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Citing sources is a vital part of research and writing. It allows your readers to examine the depth of your research and explore sources covering similar topics and subjects. Giving credit where credit is due through citing your sources is also one of the keys to adhering to Sacred Heart University's Academic Integrity Policy. Violations of the Academic Integrity Policy can result in failing grades, departmental sanctions, temporary exclusion from the campus, and even dismissal from the university. The following information should help you avoid any citation-based issues, but, if you have any questions about whether or not you need to cite a resource, ask your instructor, a librarian, or writing support personnel at the Jandrisevits Learning Center.
Citation Style Guides
Citation style depends largely on the preferences of your class instructor and the academic discipline under consideration. The following titles are the official style guides for the four most widely used citation systems at Sacred Heart University: Chicago, MLA, AMA, and APA.
To examine more about the differences between styles and for information on citing sources using these systems, see the books in the SHU Library collection below or take a look at AMA, APA, CSE, MLA, and Chicago quick guides, as well as our supplemental guide for audiovisual and digital resources, here.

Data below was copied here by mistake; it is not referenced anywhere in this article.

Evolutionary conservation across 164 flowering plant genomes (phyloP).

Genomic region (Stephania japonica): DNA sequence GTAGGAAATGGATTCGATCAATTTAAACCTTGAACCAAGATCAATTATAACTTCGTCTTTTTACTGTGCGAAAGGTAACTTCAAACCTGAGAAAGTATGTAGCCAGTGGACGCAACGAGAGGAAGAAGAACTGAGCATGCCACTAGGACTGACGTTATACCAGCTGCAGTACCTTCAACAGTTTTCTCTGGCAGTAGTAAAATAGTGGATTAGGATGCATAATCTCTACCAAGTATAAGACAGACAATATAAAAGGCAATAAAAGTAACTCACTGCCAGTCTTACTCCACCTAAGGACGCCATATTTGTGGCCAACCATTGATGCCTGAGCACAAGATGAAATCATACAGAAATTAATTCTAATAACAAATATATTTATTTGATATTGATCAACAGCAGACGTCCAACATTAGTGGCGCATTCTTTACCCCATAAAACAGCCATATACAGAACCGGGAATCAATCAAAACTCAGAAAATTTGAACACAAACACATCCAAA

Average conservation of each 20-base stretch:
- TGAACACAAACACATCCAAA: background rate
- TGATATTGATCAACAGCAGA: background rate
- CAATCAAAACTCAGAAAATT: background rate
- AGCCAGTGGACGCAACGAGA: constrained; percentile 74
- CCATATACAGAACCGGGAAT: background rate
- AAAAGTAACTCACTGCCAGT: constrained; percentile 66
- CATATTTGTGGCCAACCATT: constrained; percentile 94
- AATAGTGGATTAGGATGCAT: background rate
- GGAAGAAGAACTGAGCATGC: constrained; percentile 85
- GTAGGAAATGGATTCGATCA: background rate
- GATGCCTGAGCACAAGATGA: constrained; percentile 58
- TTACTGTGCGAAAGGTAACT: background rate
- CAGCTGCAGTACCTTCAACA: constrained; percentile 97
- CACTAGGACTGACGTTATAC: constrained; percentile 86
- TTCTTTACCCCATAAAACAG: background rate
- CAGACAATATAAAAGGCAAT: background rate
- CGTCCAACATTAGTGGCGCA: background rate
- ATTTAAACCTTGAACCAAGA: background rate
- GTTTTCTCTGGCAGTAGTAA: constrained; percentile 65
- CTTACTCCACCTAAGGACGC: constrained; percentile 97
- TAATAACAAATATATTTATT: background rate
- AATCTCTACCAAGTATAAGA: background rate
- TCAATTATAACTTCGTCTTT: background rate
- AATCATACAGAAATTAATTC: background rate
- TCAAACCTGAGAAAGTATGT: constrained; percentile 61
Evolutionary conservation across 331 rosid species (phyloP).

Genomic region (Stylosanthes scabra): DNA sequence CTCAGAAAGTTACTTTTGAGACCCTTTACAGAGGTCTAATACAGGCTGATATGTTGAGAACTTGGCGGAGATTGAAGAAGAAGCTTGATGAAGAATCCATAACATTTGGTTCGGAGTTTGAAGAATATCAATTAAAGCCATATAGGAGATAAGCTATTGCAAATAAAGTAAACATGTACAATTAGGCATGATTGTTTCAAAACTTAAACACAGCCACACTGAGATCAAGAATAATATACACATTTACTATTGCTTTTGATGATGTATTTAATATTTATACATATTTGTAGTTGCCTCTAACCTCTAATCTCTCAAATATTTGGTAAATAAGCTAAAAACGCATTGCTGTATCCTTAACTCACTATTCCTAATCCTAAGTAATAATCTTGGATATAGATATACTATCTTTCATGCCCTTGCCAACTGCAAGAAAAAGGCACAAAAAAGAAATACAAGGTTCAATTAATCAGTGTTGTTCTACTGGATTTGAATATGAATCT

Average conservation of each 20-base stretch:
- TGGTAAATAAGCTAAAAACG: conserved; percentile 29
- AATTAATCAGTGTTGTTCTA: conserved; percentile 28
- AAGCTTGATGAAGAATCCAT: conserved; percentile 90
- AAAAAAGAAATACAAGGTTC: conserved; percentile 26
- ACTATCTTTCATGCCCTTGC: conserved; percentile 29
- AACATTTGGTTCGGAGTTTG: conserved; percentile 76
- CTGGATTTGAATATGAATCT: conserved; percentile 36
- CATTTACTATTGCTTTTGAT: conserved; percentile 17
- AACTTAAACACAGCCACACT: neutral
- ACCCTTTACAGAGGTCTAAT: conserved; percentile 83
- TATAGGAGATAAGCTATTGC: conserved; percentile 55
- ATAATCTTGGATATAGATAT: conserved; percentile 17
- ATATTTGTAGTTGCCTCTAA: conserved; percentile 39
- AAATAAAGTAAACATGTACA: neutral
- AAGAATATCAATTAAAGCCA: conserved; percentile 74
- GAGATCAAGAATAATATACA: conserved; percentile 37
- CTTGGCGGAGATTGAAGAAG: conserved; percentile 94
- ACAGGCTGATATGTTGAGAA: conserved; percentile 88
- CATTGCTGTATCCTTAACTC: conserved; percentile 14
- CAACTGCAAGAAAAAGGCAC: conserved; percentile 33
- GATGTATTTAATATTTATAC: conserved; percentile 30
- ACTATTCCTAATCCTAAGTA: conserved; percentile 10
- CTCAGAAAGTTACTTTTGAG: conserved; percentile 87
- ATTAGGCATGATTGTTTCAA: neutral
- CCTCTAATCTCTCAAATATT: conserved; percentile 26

AMA Manual of Style: A Guide for Authors and Editors by Cheryl Iverson (Editor); Stacy Christiansen (Editor); Annette Flanagin (Editor); JAMA and Archives Journals Staff (Editor)For decades indispensable, the AMA Manual of Style continues to provide editorial support to the medical and scientific publishing community. Since the 1998 publication of the 9th edition, however, the world of medical publishing has rapidly modernized, and the intersection of research and publishing has become ever more complex. The 10th edition of the AMA Manual of Style brings this definitive manual into the 21st century with a broadened international perspective. In doing so, the 10th edition has expanded its electronic guidelines, with the understanding that authors now routinely submit articles through online systems and often cite Web-only content. Ethical and legal issues receive increased attention, with detailed guidelines on authorship, conflicts of interest, scientific misconduct, intellectual property, and the protection of individuals' rights in scientific research and publication. The new edition examines research ethics and editorial independence and features new material on indexing and searching as well as medical nomenclature.